Do You Know Enough to Protect Your Kids from Predators?


“I can’t wait to move out of this neighborhood to one where there are no pedophiles!”

I have been hearing this statement a lot, and frankly, it concerns me a great deal. I think it’s great that convicted sex-offenders are required to register their home addresses, that they can’t live near schools, and that the general public has access to this information.  However; I am VERY concerned that the general public (parents in particular) have a new-found and misleading sense of security because they know where some predators live.

The sex offenders identified on the handy-dandy map you found on your computer screen are those sex offenders who have been convicted of a sex offense, and who have identified an address to police.  That’s it. Think that’s enough information for you to assure your kids are safe?  Think again.near schools, and that the general public has access to this information.  However; I am VERY concerned that the general public (parents in particular) have a new-found and misleading sense of security because they know where some predators live.

Here’s the info you don’t have:

1. Sex offenders who never reported their whereabouts.

2. Sex offenders who moved and didn’t tell anyone.

3. Sex offenders whose reporting requirements have expired. (Only the most violent offenders are required to report for life.)

4. Sex offenders who were never convicted of a sex offense.

That’s right.  Sex offenders are frequently not eager to report their whereabouts, or may be transient and don’t really have an address to report.  While not knowing where convicted sex offenders are living should concern you, number 4 on the list above should scare the crap out of you.  According to the Maryland Attorney General’s Office, less than 30% of sex offenses are even reported, and as we all know, convictions are hard to come by.


Bottom line here is that half or more of the sex offenders in your community are not on your internet map. 

So what do you really do to protect yourself and your kids?

First and foremost, you have to be smart. Think critically. Your job is to know enough to do the very best to protect your kids. Be vigilant and alert. Do not allow yourself to be lulled into a false sense of security. Follow your instincts even when the situation doesn’t look suspicious on the surface, and always, always, always listen to your children and respond to their concerns. The concerns of your child must always come before your allegiance to a boyfriend, family member, or other seemingly trustworthy adult.


Children know their attackers 90-95% of the time. 

As we have all learned in the news over the past several years, victimizing children is not limited to men.  Female teachers are being convicted at alarming rates.

Here are some general adult behaviors to watch out for:

  • Adults who ask a child for help. (Teach your children that adults should go to other adults when they need help.)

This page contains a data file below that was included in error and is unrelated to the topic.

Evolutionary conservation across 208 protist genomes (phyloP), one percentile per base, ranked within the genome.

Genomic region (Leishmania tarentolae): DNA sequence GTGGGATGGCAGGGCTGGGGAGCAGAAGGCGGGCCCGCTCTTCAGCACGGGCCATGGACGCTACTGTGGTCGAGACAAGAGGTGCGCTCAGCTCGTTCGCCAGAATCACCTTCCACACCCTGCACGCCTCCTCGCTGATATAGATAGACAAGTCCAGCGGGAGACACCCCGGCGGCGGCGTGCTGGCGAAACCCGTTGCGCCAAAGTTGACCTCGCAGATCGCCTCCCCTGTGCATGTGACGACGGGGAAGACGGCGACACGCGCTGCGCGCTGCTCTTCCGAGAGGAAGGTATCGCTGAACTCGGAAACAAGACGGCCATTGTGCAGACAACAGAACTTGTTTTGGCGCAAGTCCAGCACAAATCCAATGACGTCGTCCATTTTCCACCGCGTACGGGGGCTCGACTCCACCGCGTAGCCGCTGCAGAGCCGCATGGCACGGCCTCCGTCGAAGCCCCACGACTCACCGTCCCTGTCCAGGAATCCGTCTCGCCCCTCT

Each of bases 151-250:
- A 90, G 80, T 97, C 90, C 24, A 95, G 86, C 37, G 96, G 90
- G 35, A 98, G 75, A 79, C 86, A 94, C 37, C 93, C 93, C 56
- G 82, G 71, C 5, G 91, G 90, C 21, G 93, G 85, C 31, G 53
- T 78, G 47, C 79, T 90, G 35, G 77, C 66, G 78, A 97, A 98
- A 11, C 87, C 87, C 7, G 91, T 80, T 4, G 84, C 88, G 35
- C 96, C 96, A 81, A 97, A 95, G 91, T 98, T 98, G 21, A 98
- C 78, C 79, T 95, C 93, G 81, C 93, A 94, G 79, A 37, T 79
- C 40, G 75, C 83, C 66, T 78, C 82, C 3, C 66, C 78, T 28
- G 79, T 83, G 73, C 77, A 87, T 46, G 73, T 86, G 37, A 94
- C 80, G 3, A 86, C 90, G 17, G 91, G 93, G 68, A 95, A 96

• Adults who pay an unusual amount of attention to a child.
  • Adults who touch a child or ask to be touched by a child in areas of the body that would be covered by a bathing suit.
  • Adults who ask a child to get into a vehicle or follow a child on foot or by car.
  • Adults who ask to take a child’s picture.
  • Adults who insist on hugging, kissing, touching, wrestling or holding a child even if the child resists.
  • An adult too interested in a child’s developing body, sexuality, dating habits, etc.
  • An adult who seeks uninterrupted time alone with a child.
  • Adults who spend more time with children than with people their own age, and an unusual amount of time doing activities involving children.
  • Adults who offer to babysit children free of charge and/or take them on overnight outings alone.
  • Adults who give children inappropriate gifts or money for no reason.
  • An adult who often walks in on children in the bathroom.
  • Adults who are too permissive with children and allow misbehavior.
  • Adults who repeatedly about the sexual activities of children and teens.
  • Adults who talk with children about sexual fantasies, and seem unclear about what is O.K. to do and talk about with children.
  • An adult who encourages children to keep secrets. (Tell your kids tonever keep such secrets.)
  • Adults who look at child pornography (or have too much interest in anyphotos of children).
  • Adults who ask adult partners to dress or act like children or teens during sexual activity.
  • An adult who has a series of children who are “special friends”.
  • Adults who make fun of children’s body parts, and calls them sexual names such as “stud” or “whore”.
  • Adults, including teachers, who ask for a child’s personal cell phone number, or email.  You absolutely must monitor your child’s call history and email if your children have these tools.

Ladies, as we have all experienced, there are men who become intensely interested when they find out you are parenting alone.  They want to be helpful, say will take care of you, want to “be there” for your kids, they hang around, and they help you fix things.  These can be warning signs.  When that quiet voice inside you starts screaming like a mad woman, listen.

For more great information on protecting your family from sex offenders,please check out this excellent packet from the Maryland Attorney General’s office. Knowledge is power.

Stay safe!


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